Note also, though that at the Apostle repeatedly talks about “sin.” This implies a necessity for the concept of law because there is no way to even know what sin is apart from a standard (God’s Law) by which sin can be defined and identified. If we were to be done with the law, as many Christians advocate, then we would also be done with any concept of sin. It does me no good to encourage me to say no to sin or to lust if at the same time there is no law that standardizes what sin is.  How could we possibly know what behavior, thinking, attitudes please our great Liege-Lord apart from His Law-Word?

Christ did not redeem us so that we might walk contrary to His Law-Word. The Law’s intent is not so that by the keeping of it we can be saved. We can’t keep it as it is needed to be kept. That is why Christ came as our covenant head. Our Lord Christ fulfilled the law in our stead and because of the righteousness accounted to us we are counted Law keepers. Similarly, our covenant head, the Lord Christ, bore our penalty in our place on the Cross that our indebtedness to the Law is fulfilled as we are united to Christ.

BUT now that the law has been fulfilled for us in Christ’s law keeping and penalty bearing we now walk in terms of God’s law. We delight in God’s law now, not as means of gaining something we do not have. We delight in God’s law now, as a consequence of being given something, via imputation of Christ’s righteousness, that we could not earn or merit.

As WCF IX:18 notes, “Law and grace do doth sweetly comply (agree).” We can not posit Grace against law for the Christian. God’s law for the Christian is gracious and God’s grace unto the Christian was due to its honoring all that the law required.

So, now we study God’s law in order to more fully delight in God’s grace.

Some will contend that we have been delivered from the law and so interpret that to mean that we have nothing to do with the law. This is an unfortunate error in interpreting and thinking. The aspect of the law that we have been delivered from is the condemning aspect of the law. Because we are in Christ we are delivered from the law’s condemnation. There is, after all, therefore now no condemnation for those who are in Christ Jesus. However, deliverance from the law’s condemnation is not equal to the idea of no longer having anything to do with the law. This is why the inspired Apostle can say that; “The law is Holy, Righteous, and Good.”

Praise God for His kindness to usward as expressed by giving us His Law-Word. Praise God that the Lord Christ was and remains the embodiment and incarnation of God’s Law. To properly love God’s law is to love Christ. Correspondingly a lack of love for God’s Law-Word is a lack of love for Christ.

Sundry Observations On Genesis 11 … A Small Case For Biblical Nationalism

Genesis 11:1 Now the whole earth had one language and the same words. And as people migrated from the east, they found a plain in the land of Shinar and settled there. And they said to one another, “Come, let us make bricks, and burn them thoroughly.” And they had brick for stone,and bitumen for mortar. Then they said, “Come, let us build ourselves a city and a tower with its top in the heavens, and let us make a name for ourselves, lest we be dispersed over the face of the whole earth.”And the Lord came down to see the city and the tower, which the children of man had built. And the Lord said, “Behold, they are one people, and they have all one language, and this is only the beginning of what they will do. And nothing that they propose to do will now be impossible for them. Come, let us go down and there confuse their language, so that they may not understand one another’s speech.” So the Lord dispersed them from there over the face of all the earth, and they left off building the city. Therefore its name was called Babel, because there the Lord confused[a] the language of all the earth. And from there the Lord dispersed them over the face of all the earth.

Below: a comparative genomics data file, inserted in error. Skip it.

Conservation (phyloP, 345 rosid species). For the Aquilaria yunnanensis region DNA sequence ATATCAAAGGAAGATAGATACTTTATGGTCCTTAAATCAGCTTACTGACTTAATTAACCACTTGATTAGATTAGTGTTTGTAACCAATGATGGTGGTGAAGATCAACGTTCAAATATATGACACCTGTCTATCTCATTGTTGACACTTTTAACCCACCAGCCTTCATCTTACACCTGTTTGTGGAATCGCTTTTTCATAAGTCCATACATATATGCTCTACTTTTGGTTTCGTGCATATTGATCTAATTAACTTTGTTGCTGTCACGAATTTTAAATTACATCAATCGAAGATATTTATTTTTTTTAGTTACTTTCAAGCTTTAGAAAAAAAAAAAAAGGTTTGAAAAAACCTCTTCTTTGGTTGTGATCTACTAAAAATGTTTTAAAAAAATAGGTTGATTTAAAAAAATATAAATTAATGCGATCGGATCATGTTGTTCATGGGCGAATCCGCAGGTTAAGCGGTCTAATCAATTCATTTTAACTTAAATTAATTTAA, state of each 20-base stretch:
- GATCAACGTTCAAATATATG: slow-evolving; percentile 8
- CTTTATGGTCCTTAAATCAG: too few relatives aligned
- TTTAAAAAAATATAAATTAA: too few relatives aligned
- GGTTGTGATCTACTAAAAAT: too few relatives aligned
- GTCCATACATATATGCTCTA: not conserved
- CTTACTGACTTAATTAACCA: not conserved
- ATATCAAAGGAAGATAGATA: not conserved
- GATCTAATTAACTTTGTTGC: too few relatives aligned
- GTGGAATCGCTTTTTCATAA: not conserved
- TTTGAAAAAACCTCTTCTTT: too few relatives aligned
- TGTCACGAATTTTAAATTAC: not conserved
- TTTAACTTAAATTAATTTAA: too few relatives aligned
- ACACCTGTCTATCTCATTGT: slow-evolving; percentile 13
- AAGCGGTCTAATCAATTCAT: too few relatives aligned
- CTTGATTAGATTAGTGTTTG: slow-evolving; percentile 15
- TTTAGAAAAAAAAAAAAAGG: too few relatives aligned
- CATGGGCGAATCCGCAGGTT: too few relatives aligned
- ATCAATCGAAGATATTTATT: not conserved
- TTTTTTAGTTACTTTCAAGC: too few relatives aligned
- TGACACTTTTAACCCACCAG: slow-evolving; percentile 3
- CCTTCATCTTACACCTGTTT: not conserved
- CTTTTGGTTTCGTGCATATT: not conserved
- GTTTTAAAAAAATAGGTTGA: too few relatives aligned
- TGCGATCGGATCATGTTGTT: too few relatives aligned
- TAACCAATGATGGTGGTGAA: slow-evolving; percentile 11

As we come to the passage we want to give some immediate context which will guide our understanding of the text,

The unfolding of the events in Genesis 9-11 is

1.) God makes covenant with Noah and so mankind

2.) God ordains that mankind will under Government, which compliment patriarchal rule. (Genesis 9:6).

3.) Noah’s descendants are then ordered to disperse (Be fruitful and multiply) and inhabit their own territory per ethnic/family divisions, (Gen. 10).

10:5 From these the coastland peoples spread in their lands, each with his own language, by their clans, in their nations.

10:20 These are the sons of Ham, by their clans, their languages, their lands, and their nations.

10:31 These are the sons of Shem, by their clans, their languages, their lands, and their nations.

Notice the connection between clans, lands, languages, and nations. Clearly, the idea is presented that languages are unique to the various unique Nations. This will be important later.

***When we look at Genesis 9 we get a sense of embryonic Nations that God always intended to flower. What I am saying is that the dividing of Shem, Ham, and Japheth in cursing and blessing implies, at the very least, the nations which would later arise in connection with God’s actions at Babel. Noah had to understand that by blessing Shem with early dominance, and then Japheth with latter dominance, and no blessing upon Ham except that his children would be servants, he was clearly segregating them after a fashion.

***Genesis 10 gives us the results of Genesis 11. Genesis 11 explains how Genesis 10 happened in detail. I think it happened this way in order to put Gen. 11 and Gen. 12 in sharp relief.